Explore 4 network performance monitoring tools
The network performance monitoring market is changing to address the emergence of IoT and AI. Read more about the NPM market evolution and available vendor products.
The evolution of technologies is inevitable. Yet, the enterprise network performance monitoring market has undergone huge changes in just a few short years.
Network monitoring tools of the past provide only a fraction of what today's tools can accomplish with the help of new data sources, methods and the use of AI. In fact, the advancements are so compelling that many vendors are replacing the term NPM with new marketing designations that include network analytics and AI for IT operations, or AIOps.
While some vendors still choose to target smaller businesses with their traditional NPM tools, most are evolving to address performance problems larger businesses now face due to an increased demand for reliable network services. The NPM evolution is also bringing new performance monitoring and analytics competition to a market that ranges from startups providing unique capabilities on custom platforms to services from traditional vendors.
How has the NPM market evolved?
The first generation of network performance monitoring tools focused solely on adding visibility into corporate networks and their associated server components. This included traditional monitoring methods, like Internet Control Message Protocol ping, Simple Network Management Protocol (SNMP), NetFlow/IP Flow Information Export, and basic agent and agentless network server and appliance monitoring tools. At the time, these technologies provided network pros with the right balance of visibility and alerting capabilities for most corporate wired and wireless LANs (WLANs), WANs and privately managed data centers.
But, as advancements in virtualization, IaaS, hybrid cloud, edge computing and WAN connectivity options -- including 5G -- moved forward, it became obvious the data sources and methods used to provide network health status information had visibility gaps. As a result, new network performance monitoring tools began to incorporate far more advanced deep packet inspection (DPI) and streaming network telemetry data collection and analysis capabilities as part of their overall platforms.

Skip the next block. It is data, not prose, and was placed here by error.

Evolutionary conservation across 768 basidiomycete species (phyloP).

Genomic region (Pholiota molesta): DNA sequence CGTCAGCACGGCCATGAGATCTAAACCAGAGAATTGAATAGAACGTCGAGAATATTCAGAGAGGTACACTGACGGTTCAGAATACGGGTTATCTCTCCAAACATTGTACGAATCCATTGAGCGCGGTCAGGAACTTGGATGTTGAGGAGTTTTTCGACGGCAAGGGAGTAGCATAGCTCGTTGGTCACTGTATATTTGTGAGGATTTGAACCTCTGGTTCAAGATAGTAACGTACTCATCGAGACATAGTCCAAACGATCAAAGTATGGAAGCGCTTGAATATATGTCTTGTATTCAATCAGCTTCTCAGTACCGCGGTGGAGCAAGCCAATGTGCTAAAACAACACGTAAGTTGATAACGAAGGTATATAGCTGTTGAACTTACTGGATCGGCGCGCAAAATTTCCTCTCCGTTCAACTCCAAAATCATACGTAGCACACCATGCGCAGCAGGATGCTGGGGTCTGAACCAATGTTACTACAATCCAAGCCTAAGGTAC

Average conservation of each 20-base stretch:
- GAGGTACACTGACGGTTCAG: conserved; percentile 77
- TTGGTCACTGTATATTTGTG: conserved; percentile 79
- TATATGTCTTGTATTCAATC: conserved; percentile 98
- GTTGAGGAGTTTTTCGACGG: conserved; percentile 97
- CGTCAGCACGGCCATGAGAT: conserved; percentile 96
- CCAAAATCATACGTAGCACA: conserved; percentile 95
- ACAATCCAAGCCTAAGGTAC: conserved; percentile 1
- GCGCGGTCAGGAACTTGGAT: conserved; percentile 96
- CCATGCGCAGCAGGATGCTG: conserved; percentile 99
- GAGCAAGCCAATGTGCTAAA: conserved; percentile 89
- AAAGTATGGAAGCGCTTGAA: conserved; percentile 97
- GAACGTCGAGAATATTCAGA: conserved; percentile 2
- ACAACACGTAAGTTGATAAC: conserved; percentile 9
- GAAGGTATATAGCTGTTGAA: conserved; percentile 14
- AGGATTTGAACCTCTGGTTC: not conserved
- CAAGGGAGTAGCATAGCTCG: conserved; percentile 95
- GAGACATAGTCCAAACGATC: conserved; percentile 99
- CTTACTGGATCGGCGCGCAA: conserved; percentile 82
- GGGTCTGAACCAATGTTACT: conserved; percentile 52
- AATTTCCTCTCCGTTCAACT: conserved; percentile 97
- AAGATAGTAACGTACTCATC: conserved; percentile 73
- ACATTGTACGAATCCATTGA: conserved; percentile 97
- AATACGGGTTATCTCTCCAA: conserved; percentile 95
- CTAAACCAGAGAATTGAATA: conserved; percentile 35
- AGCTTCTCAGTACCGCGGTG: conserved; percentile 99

Simply tracking the operation of network components is no longer enough, however. Instead, organizations today require a larger, holistic and intelligence-based view of the health and performance of a wide variety of end devices, applications and SaaS-deployed services. Because these monitoring tasks all begin and end with the health of the network, the job of monitoring all devices, applications and service flows has ultimately fallen to the network team to manage. This means many capabilities of application performance monitoring have crept into NPM platforms, thus weaving together functions that were previously considered separate.
The adoption of IoT technologies, meanwhile, has forced a tighter integration between performance and security monitoring with NPM tools becoming more sophisticated. IT departments must now monitor and manage the performance and security health of dozens, hundreds or even thousands of autonomous IoT sensors that connect to corporate and noncorporate managed networks across the globe. Collecting data from multiple sources, including directly from the network, is the best way to gain visibility into the health of these devices.
Finally, modern network performance platforms are beginning to use machine learning (ML) and AI by analyzing collected data from multiple sources to automate the identification, root cause analysis and remediation steps deemed necessary to fix performance-related and even security issues. This predictive analysis helps enterprises significantly cut down the amount of time needed to identify and resolve problems. This additional level of functionality also reflects how the term network performance monitoring no longer fully encapsulates the capabilities of today's advanced and more comprehensive performance analytics platforms.